Irish wind farms had a strong start to the year, with a new record for the most electricity ever produced in the month of January.
The January Wind Energy Report showed that 41% of the country’s power came from wind last month, up 9% on January 2022.
However, the industry warned delays in the planning system were slowing the delivery of new wind farms.
Wind farms produced 1,479 gigawatt-hours of electricity last month, up 200 GWh on the previous January best, and the seventh best month on record for wind power.
This is equivalent to the annual electricity consumption of around 320,000 Irish families.
CEO of Wind Energy Ireland Noel Cunniffe said: “This is a very strong start to the year and builds on a strong final quarter of 2022 when wind energy was Ireland’s number one source of electricity.”
He said that Ireland needs to accelerate the delivery of new wind farms and to do this the Government needs to invest in the planning system.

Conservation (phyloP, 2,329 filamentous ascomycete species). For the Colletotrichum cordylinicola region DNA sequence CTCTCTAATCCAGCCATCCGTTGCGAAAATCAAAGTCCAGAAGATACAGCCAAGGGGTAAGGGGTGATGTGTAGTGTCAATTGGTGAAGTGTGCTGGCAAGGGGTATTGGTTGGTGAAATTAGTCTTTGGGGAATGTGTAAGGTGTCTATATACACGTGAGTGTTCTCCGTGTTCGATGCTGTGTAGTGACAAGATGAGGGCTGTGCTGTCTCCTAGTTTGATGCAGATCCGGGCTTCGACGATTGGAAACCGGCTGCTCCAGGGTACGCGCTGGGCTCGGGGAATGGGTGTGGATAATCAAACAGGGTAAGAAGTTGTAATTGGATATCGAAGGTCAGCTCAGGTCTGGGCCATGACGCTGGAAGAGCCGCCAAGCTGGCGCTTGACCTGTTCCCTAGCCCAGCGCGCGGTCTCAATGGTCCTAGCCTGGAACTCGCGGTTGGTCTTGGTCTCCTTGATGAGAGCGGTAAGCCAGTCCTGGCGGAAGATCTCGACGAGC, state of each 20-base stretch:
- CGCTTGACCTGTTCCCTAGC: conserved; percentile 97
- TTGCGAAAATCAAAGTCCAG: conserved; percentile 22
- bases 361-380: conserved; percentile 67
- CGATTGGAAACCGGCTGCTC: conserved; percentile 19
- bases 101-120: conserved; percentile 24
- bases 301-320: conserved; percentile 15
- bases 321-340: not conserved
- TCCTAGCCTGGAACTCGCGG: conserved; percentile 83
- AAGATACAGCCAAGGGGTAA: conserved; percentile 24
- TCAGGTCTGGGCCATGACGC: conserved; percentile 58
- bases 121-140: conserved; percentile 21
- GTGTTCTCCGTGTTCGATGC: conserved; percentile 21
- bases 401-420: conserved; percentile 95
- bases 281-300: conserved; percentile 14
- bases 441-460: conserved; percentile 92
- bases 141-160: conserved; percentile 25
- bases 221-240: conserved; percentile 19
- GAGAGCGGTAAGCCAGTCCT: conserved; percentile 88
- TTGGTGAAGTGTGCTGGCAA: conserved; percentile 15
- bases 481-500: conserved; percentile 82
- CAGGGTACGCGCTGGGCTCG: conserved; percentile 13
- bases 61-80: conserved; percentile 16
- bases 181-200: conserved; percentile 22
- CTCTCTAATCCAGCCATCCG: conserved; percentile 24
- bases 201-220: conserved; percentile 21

“Projects are spending more than a year waiting for decisions on applications for planning permission,” Mr Cunniffe said.
“We have no hope of reaching our 2030 targets without a functioning planning system and to do that we urgently need to see massive investment in An Bord Pleanála, the National Parks and Wildlife Service and key environmental NGOs to ensure applications can be quickly assessed and decided on.
“The pipeline of projects is there, the investment is there, but everything is slowed down by an under-resourced planning system that is completely unfit for purpose.”
The average wholesale price of electricity in January was €162.16, down more than €100 from December’s average of €276.52, but still far higher than before the fossil fuel energy crisis.
Prices fell even further on days with the most wind power when the average cost of a megawatt-hour of electricity was €133.69, rising to €196.41 on days where Ireland had to rely on fossil fuels.
Mr Cunniffe said Irish wind farms protect consumers every day by pushing expensive gas generators off the system and reducing our dependency on imported fossil fuels.
He said: “But our families, communities and businesses will remain vulnerable to extreme electricity prices while we are forced to depend on imported fossil fuels.
“The quicker we can build wind farms and reinforce the electricity grid, the more we can do to help consumers.”
The results of the report are based on EirGrid’s SCADA data compiled by MullanGrid and on market data provided by ElectroRoute.